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Rabe, M. Understanding protein adsorption phenomena on solid surfaces. 2009, University of Zurich, Faculty of Science.

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Protein adsorption at solid surfaces plays a key role in many natural processes and has therefore promoted a widespread interest in many research areas. Despite considerable progress in this field there are still widely differing and even contradictive opinions on how to explain the phenomena that are frequently observed. The present dissertation aims to advance the understanding of protein adsorption and to systematically unravel the underlying molecular mechanism. This is achieved by acquiring and evaluating comprehensive experimental data sets using fluorescence sensing and imaging methods. Experiments are conducted on model systems comprising the proteins BSA, Fibrinogen, β-Lactoglobulin, and α-Synuclein, hydrophilic and hydrophobic surfaces and varying pH and ionic strength conditions. One of the comprehensively studied adsorption phenomena is cooperativity which refers to the effect that the adsorption of proteins is enhanced by the presence of pre-adsorbed proteins. Contradicting a widespread opinion it is shown that cooperativity is not necessarily associated with the growth of tight surface aggregates. Instead, a macroscopic model description is suggested that simply assumes the overlap of two parallel adsorption pathways, one for the adsorption at isolated surface positions and one for the adsorption near other surface-bound proteins. The proposed mechanism implies increasing adsorption rates plus a specific distribution of proteins over the surface. Both properties are experimentally confirmed. Further, a microscopic treatment of the mechanism behind cooperativity is realized through Monte-Carlo simulations which reproduce the experimental data accurately and thereby confirm the suggestion that approaching proteins can be tracked to favorable binding sites near other pre-adsorbed proteins. In addition, phenomena related to protein adsorption include exchange mechanisms between adsorbing and pre-adsorbed proteins, conformational and orientational rearrangements, as well as overshooting adsorption kinetics. Another model combining these effects is developed and tested with a strong fundament of experimental data. The primary accomplishment related to this model is a consistent and comprehensible explanation of the overshooting effect. Finally, the behavior of protein aggregates or clusters on surfaces is explored. Protein clusters can form spontaneously in the solution and subsequently deposit onto the surface. For the first time it was shown that induced by protein-surface interactions freshly deposited protein clusters start to spread in order to maximize the contact area between proteins and surface. The spreading rate is considerably faster on hydrophobic surfaces as compared to hydrophilic surfaces which correlates with the lateral mobility of the protein monomers on theses surfaces. Interestingly, on a hydrophobic surface a spreading protein cluster can even rupture a pre-adsorbed protein monolayer by displacing the monomers from the area that it is about to occupy. Inversely to protein aggregation in solution, the direct growth of aggregates on the surface can also be observed using the protein α-Synuclein which is the pathological component of Parkinson’s disease. Whereas the on-surface growth mechanism is the typically proposed one when protein aggregates are detected on a surface, the discovery that protein aggregates can also come from the solution and spread on the surface opens a completely new perspective on this topic. Experimental strategies to distinguish between these two different mechanisms are comprehensively discussed. The significance of this work results from the successful combination of substantial experimental investigations with efficient theoretical methods giving access to a clear and illustrative view on some exciting adsorption phenomena. Novel ideas shed light on the diversely discussed topics of cooperative adsorption, overshooting adsorption kinetics, and protein aggregation.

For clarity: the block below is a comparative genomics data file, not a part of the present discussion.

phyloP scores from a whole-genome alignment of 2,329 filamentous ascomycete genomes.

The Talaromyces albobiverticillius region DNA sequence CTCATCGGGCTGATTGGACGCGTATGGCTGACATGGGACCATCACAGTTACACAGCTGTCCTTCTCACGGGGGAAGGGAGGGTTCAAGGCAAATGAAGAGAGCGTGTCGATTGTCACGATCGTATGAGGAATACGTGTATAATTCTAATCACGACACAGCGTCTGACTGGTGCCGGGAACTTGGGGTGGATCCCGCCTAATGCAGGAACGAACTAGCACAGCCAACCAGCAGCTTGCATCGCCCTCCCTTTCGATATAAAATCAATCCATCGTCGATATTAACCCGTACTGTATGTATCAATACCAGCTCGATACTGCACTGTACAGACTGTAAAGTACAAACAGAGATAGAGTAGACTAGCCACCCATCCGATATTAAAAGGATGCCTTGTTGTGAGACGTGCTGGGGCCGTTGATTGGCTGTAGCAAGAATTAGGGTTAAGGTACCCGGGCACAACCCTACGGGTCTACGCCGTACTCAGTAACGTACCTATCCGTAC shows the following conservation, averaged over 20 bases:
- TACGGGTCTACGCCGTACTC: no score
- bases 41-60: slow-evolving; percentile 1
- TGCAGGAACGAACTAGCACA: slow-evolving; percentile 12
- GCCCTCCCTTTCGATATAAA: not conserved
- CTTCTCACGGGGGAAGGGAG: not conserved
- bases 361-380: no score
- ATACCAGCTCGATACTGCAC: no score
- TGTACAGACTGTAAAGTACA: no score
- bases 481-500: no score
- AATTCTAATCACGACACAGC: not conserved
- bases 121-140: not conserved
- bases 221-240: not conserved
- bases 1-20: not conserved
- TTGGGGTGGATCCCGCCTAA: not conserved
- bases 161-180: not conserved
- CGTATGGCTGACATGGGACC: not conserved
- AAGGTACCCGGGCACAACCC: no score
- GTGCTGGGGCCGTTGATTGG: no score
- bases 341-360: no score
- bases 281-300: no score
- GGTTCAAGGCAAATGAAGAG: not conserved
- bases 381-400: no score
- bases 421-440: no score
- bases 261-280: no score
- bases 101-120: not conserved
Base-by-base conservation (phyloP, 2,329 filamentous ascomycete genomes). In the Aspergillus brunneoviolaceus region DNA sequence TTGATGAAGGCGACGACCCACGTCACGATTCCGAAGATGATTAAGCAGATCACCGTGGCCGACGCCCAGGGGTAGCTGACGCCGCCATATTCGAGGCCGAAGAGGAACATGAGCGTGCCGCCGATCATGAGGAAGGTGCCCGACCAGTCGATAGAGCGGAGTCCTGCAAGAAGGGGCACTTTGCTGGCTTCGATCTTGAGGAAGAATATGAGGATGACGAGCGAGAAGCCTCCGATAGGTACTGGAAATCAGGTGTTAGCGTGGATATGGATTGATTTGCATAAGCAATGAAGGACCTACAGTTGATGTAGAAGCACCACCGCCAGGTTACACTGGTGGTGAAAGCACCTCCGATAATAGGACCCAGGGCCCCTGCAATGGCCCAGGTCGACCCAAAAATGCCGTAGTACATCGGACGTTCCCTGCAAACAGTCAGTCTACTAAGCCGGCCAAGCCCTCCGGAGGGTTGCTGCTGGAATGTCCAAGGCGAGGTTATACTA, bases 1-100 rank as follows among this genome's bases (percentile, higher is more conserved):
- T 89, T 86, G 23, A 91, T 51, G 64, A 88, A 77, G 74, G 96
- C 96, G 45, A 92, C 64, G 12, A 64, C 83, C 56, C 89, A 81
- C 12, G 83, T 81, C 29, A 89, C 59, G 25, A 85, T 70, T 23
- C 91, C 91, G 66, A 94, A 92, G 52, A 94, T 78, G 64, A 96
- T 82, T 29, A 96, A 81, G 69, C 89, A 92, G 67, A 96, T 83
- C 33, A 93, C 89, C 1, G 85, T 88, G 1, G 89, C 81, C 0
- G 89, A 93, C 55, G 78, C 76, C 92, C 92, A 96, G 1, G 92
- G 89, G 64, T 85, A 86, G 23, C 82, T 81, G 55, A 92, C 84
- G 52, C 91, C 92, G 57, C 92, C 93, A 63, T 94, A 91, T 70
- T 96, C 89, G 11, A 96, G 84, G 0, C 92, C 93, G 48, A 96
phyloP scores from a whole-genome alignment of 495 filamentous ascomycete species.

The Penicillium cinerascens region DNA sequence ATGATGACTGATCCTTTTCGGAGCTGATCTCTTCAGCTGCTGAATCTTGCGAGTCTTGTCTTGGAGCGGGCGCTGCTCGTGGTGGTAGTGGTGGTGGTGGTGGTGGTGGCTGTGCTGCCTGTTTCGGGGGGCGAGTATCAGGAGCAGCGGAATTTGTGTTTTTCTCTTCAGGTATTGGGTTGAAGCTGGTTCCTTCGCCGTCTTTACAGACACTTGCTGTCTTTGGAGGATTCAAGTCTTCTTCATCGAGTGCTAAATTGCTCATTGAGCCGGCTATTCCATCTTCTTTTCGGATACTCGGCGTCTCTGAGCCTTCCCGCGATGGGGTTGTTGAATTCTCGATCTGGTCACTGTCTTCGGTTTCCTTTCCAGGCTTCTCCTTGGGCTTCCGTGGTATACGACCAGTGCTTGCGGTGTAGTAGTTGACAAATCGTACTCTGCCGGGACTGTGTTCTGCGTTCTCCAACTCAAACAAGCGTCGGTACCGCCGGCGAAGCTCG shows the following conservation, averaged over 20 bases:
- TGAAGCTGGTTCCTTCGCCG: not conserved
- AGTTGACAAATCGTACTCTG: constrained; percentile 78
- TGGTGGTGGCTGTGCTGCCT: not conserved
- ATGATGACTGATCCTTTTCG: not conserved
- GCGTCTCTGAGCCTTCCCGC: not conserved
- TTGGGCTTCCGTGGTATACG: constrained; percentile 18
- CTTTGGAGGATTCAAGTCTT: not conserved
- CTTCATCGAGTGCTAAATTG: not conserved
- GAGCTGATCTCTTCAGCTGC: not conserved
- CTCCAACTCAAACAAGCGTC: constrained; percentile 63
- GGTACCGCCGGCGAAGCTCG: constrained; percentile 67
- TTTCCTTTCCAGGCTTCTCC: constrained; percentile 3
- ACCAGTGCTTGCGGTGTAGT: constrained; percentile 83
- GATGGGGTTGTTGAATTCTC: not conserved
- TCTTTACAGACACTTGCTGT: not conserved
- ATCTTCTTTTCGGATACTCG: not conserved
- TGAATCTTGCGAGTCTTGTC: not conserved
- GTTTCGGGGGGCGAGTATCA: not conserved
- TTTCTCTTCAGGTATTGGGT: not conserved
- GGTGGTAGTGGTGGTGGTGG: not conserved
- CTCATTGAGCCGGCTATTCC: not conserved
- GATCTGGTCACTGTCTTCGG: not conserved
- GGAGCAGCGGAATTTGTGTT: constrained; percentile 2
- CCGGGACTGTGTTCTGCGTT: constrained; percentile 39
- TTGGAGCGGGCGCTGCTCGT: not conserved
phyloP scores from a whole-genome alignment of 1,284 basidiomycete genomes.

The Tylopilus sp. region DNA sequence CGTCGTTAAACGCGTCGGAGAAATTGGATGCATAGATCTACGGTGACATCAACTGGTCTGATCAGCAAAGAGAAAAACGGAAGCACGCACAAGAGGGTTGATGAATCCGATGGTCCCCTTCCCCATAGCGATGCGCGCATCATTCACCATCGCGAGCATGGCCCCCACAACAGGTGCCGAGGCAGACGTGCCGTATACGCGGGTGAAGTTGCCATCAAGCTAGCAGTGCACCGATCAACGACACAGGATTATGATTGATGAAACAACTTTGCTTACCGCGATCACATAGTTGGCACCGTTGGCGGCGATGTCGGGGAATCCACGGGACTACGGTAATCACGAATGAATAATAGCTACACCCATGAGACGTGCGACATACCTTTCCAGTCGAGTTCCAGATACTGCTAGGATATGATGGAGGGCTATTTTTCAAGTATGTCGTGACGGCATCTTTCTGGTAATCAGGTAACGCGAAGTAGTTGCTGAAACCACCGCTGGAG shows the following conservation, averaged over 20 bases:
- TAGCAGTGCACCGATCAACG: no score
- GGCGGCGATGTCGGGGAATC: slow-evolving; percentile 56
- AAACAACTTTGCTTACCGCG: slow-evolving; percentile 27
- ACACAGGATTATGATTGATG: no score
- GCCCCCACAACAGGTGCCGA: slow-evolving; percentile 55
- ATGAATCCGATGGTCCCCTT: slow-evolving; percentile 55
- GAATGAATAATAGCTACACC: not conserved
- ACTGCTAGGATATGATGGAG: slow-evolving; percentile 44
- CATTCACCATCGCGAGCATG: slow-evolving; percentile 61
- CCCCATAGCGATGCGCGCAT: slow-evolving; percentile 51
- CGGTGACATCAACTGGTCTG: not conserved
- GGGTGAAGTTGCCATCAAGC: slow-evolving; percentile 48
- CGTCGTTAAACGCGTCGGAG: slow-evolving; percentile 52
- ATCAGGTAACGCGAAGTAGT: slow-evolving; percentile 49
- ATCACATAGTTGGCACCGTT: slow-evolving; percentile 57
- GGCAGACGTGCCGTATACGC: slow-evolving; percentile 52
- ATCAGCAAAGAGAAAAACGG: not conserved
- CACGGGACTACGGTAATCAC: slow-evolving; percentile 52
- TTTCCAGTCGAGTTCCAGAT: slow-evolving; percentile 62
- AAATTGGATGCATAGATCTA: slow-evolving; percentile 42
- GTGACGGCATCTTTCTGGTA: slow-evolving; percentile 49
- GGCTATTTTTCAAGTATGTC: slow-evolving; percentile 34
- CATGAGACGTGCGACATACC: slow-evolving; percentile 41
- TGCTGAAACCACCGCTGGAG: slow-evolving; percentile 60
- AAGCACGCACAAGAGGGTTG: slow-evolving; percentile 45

Additional indexing

Item Type:Dissertation
Referees:Seeger S, Hamm P, Robinson J A
Communities & Collections:07 Faculty of Science > Department of Chemistry
Dewey Decimal Classification:540 Chemistry
Deposited On:30 Jan 2010 18:13
Last Modified:05 Jun 2014 13:50
Number of Pages:153

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